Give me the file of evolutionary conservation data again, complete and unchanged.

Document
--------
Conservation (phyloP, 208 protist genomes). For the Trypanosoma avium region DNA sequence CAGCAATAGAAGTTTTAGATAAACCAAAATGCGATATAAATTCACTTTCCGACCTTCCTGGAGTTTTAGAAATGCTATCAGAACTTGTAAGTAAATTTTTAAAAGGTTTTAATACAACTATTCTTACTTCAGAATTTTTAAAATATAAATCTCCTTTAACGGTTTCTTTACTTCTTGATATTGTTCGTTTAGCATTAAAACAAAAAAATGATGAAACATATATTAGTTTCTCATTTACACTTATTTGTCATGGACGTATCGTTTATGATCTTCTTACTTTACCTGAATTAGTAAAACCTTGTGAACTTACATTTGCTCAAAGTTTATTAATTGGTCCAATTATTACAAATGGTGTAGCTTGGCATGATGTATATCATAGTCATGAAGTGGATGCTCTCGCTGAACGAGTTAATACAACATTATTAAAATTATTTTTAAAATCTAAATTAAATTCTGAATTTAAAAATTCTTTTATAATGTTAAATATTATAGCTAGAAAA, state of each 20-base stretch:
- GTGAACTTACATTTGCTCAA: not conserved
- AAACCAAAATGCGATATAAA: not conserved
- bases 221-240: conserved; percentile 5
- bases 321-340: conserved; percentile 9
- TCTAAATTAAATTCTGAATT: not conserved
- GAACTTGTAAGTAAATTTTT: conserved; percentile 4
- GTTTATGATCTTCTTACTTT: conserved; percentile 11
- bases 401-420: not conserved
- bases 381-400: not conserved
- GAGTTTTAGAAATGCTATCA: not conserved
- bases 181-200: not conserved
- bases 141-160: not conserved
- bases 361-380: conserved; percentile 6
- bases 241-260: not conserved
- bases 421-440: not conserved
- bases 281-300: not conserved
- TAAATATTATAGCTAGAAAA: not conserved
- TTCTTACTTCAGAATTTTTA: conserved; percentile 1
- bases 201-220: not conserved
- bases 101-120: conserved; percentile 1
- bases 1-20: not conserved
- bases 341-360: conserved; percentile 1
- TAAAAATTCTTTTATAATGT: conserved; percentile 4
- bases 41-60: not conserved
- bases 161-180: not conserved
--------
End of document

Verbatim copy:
Conservation (phyloP, 208 protist genomes). For the Trypanosoma avium region DNA sequence CAGCAATAGAAGTTTTAGATAAACCAAAATGCGATATAAATTCACTTTCCGACCTTCCTGGAGTTTTAGAAATGCTATCAGAACTTGTAAGTAAATTTTTAAAAGGTTTTAATACAACTATTCTTACTTCAGAATTTTTAAAATATAAATCTCCTTTAACGGTTTCTTTACTTCTTGATATTGTTCGTTTAGCATTAAAACAAAAAAATGATGAAACATATATTAGTTTCTCATTTACACTTATTTGTCATGGACGTATCGTTTATGATCTTCTTACTTTACCTGAATTAGTAAAACCTTGTGAACTTACATTTGCTCAAAGTTTATTAATTGGTCCAATTATTACAAATGGTGTAGCTTGGCATGATGTATATCATAGTCATGAAGTGGATGCTCTCGCTGAACGAGTTAATACAACATTATTAAAATTATTTTTAAAATCTAAATTAAATTCTGAATTTAAAAATTCTTTTATAATGTTAAATATTATAGCTAGAAAA, state of each 20-base stretch:
- GTGAACTTACATTTGCTCAA: not conserved
- AAACCAAAATGCGATATAAA: not conserved
- bases 221-240: conserved; percentile 5
- bases 321-340: conserved; percentile 9
- TCTAAATTAAATTCTGAATT: not conserved
- GAACTTGTAAGTAAATTTTT: conserved; percentile 4
- GTTTATGATCTTCTTACTTT: conserved; percentile 11
- bases 401-420: not conserved
- bases 381-400: not conserved
- GAGTTTTAGAAATGCTATCA: not conserved
- bases 181-200: not conserved
- bases 141-160: not conserved
- bases 361-380: conserved; percentile 6
- bases 241-260: not conserved
- bases 421-440: not conserved
- bases 281-300: not conserved
- TAAATATTATAGCTAGAAAA: not conserved
- TTCTTACTTCAGAATTTTTA: conserved; percentile 1
- bases 201-220: not conserved
- bases 101-120: conserved; percentile 1
- bases 1-20: not conserved
- bases 341-360: conserved; percentile 1
- TAAAAATTCTTTTATAATGT: conserved; percentile 4
- bases 41-60: not conserved
- bases 161-180: not conserved